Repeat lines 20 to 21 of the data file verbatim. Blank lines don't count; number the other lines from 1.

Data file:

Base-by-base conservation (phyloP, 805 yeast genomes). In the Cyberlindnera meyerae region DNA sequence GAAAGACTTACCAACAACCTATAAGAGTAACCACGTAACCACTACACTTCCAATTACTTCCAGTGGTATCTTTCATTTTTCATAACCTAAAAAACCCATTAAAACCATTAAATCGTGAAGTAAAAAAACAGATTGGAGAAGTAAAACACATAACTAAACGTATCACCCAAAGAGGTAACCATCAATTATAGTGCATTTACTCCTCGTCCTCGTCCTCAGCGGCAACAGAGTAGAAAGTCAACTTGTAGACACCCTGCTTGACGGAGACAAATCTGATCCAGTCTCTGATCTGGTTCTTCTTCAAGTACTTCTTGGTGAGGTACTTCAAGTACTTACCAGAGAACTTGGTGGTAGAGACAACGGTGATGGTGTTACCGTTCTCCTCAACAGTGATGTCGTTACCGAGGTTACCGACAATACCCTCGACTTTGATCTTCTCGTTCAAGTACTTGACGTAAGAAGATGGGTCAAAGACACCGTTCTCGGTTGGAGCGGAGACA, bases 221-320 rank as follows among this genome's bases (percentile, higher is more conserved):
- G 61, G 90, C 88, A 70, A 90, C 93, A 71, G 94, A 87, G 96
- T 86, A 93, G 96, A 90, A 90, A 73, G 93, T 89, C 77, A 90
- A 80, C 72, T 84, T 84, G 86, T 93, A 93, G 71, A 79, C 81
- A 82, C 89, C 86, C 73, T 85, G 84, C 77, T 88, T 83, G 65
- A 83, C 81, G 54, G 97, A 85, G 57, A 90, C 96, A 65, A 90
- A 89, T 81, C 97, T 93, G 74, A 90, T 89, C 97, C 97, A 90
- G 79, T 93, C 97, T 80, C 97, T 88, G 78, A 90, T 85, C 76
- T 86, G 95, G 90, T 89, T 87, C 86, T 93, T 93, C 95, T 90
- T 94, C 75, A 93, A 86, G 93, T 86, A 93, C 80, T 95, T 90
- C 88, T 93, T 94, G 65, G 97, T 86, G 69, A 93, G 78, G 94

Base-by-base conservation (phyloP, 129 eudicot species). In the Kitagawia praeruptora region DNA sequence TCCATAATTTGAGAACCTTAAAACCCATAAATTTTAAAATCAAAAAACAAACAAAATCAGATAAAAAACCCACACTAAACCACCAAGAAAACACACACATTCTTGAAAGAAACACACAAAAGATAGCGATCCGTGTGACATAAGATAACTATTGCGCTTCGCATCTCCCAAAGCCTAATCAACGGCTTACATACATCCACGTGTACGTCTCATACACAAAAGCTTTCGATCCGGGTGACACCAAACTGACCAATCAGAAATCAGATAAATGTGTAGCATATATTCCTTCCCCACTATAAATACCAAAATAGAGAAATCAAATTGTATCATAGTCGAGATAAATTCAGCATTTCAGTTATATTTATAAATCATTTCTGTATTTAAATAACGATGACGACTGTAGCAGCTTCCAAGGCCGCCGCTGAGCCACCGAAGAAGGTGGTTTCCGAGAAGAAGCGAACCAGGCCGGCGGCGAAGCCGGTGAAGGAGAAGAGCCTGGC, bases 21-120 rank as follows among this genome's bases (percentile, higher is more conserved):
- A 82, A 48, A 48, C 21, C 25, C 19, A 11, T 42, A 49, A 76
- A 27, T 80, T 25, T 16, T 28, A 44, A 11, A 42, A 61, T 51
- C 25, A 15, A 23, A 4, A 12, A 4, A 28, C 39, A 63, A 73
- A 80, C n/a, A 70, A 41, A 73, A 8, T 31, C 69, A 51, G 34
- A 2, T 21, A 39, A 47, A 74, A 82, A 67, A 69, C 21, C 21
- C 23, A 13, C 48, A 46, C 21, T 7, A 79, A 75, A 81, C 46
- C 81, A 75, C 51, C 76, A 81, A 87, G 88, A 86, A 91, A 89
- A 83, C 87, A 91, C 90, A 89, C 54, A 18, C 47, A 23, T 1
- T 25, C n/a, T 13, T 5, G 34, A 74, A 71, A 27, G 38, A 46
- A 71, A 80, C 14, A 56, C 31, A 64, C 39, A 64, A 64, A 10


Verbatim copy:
- A 83, C 87, A 91, C 90, A 89, C 54, A 18, C 47, A 23, T 1
- T 25, C n/a, T 13, T 5, G 34, A 74, A 71, A 27, G 38, A 46